Right now, the least expensive car you can buy in the United States brand new is the Nissan Versa Sedan, which rings in at a very budget friendly $11,900. For that you get such amenities as wheels, seats, mostly translucent glass and an engine. Sounding a bit like a sewing machine with a hangover, the Versa’s 1.6 liter inline-4 struggles to produce 109 horsepower. Inside are cheap plastics, cheaper fabrics, and plenty of toxic new car smell. Okay, I’ll admit it does come with a warranty which, judging by the used Nissan products I see covered in soot and broken down around me, you’ll probably need at some point. You know those commercials for the toy (Flashing Lights! Realistic Siren Sounds!) you always wanted when you were a kid that they made seem so cool, but if you were lucky enough to get one you found out it was pretty much complete crap and broken immediately? Claiming that you’ve achieved something in buying the Versa as a new car is pretty much the same thing. I’d say it was a toaster on wheels, but I wouldn’t want to insult toast.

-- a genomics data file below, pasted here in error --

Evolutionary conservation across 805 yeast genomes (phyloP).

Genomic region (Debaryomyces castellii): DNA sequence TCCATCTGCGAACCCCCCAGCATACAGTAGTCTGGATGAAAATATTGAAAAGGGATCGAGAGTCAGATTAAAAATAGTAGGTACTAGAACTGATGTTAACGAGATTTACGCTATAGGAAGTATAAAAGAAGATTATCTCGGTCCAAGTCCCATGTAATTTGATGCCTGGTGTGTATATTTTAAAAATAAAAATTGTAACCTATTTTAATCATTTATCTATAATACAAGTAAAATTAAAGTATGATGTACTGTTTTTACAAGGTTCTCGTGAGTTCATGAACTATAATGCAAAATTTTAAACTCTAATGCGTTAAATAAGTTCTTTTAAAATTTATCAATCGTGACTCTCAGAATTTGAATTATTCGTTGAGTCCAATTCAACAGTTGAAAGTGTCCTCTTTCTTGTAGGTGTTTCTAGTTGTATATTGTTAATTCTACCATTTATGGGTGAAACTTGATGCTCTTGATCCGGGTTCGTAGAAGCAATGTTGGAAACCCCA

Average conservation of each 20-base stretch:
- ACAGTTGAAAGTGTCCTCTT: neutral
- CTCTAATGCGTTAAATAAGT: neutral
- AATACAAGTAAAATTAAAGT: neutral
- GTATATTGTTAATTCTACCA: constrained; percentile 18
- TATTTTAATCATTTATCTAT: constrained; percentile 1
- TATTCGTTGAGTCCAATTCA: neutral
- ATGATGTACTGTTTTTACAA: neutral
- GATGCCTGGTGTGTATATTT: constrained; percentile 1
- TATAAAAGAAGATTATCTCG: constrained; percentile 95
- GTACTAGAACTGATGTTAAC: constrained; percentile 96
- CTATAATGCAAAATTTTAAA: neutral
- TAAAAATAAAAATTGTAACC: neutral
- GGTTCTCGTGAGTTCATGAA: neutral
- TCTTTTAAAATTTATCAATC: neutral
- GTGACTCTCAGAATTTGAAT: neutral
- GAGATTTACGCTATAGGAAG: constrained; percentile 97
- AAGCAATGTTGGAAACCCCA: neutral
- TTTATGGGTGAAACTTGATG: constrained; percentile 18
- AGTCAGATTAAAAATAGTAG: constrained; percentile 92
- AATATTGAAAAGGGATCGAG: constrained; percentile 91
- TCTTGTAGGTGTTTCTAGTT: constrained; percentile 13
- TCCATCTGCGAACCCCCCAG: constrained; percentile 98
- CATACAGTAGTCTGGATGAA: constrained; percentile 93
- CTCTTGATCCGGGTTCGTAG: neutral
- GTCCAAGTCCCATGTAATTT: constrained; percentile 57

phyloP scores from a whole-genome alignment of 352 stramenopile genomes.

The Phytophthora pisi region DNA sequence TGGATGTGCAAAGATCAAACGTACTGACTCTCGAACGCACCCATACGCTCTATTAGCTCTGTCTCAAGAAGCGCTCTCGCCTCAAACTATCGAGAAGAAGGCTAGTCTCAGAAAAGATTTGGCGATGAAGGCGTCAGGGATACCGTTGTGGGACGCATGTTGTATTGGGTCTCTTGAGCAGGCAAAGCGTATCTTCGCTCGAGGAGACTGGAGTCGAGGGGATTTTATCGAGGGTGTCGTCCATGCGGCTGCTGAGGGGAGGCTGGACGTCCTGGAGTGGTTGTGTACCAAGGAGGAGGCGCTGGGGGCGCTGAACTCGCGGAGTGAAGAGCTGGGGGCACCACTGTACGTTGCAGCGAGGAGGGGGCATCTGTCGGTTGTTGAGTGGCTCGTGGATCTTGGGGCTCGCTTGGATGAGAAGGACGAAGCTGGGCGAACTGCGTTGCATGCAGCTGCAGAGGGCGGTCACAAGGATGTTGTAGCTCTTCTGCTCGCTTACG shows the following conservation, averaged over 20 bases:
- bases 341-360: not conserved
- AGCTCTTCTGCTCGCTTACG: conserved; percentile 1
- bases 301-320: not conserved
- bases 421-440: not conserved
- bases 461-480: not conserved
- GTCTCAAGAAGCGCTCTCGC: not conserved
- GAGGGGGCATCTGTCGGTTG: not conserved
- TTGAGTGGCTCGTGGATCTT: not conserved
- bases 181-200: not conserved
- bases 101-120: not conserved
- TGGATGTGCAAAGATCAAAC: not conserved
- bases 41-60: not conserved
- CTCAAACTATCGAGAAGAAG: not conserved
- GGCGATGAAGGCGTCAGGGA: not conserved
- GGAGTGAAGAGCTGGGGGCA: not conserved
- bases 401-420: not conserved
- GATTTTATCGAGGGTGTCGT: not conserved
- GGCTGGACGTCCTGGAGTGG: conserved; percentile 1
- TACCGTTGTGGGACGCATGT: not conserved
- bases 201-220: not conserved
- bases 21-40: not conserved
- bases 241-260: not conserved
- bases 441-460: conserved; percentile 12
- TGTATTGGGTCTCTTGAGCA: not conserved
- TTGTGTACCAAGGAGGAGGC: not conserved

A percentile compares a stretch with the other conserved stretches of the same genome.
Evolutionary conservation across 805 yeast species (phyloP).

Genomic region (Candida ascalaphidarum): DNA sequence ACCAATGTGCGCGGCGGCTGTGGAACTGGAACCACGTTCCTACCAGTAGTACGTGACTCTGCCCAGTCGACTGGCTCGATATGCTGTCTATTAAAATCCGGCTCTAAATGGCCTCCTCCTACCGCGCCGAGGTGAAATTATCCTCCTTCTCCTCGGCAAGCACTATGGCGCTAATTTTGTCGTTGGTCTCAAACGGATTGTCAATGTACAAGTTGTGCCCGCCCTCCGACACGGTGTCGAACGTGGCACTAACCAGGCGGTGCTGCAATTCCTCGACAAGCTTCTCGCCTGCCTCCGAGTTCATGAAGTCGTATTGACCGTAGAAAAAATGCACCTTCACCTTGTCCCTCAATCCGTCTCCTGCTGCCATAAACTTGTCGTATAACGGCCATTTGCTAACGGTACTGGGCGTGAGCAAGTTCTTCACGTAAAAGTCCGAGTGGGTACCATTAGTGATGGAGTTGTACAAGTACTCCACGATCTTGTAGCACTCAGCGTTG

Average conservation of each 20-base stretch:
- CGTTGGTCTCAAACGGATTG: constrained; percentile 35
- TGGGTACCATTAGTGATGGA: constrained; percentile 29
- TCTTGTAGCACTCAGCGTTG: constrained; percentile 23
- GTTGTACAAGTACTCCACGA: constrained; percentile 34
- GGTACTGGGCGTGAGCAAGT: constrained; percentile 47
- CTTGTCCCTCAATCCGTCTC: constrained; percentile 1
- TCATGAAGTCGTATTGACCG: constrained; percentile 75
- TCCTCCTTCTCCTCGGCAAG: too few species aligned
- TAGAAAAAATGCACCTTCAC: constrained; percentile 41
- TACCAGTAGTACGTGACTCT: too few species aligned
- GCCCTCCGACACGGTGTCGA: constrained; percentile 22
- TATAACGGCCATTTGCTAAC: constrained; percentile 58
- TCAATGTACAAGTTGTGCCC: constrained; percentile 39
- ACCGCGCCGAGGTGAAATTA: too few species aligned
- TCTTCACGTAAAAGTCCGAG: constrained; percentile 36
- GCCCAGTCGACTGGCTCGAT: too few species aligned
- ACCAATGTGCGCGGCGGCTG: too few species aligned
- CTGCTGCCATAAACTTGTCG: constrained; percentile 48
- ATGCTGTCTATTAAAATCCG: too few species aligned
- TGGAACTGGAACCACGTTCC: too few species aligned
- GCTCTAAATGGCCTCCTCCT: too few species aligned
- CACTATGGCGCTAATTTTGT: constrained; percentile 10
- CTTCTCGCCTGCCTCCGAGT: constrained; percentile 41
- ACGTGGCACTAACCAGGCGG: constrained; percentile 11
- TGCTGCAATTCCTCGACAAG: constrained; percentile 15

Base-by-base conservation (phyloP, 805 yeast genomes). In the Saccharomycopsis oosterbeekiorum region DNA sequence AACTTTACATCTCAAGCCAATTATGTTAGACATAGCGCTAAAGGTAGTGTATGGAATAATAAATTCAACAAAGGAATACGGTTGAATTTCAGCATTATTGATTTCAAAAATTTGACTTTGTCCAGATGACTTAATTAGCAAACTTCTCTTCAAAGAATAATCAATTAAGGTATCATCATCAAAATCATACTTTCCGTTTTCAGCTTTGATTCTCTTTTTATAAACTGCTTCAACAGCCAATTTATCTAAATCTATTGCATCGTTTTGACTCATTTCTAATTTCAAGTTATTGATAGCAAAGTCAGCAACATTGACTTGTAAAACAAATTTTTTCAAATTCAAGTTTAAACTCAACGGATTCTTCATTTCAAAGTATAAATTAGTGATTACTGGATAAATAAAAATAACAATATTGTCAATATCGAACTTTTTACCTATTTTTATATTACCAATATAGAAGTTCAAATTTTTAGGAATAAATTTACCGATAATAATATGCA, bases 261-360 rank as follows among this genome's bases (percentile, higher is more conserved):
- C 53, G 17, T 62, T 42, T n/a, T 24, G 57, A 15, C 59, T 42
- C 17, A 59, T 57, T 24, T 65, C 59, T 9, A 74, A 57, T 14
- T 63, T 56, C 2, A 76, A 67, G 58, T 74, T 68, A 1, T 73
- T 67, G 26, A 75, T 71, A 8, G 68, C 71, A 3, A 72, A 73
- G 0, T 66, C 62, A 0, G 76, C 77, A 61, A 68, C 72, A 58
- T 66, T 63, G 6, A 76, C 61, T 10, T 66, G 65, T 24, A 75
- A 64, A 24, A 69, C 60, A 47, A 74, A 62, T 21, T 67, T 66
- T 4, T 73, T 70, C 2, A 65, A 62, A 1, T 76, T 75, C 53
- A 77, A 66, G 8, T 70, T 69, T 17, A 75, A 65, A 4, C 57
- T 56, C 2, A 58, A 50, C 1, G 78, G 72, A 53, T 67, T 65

On the other end of the spectrum is the luxury executive market. Cars in this realm are crafted to be silent but perform like Swiss watches; powerful, smooth and seamless. They are expected to bathe you in luxuries; supple leather, the tactile feel of real wood – an airy feel of a ski chalet in Saint Moritz, but with the computing power of NASA and the convenience features of a Brookstone catalogue. They are made to have presence but not in a showy, pay attention to me way; more often, a regal, stately suit to brush the pedestrian cares of life away as you isolate yourself from traffic. They’re transportation cocoons spun by silk worms, and as such if you’re budget says “Versa”, they’re thoroughly out of your price range. Or, are they?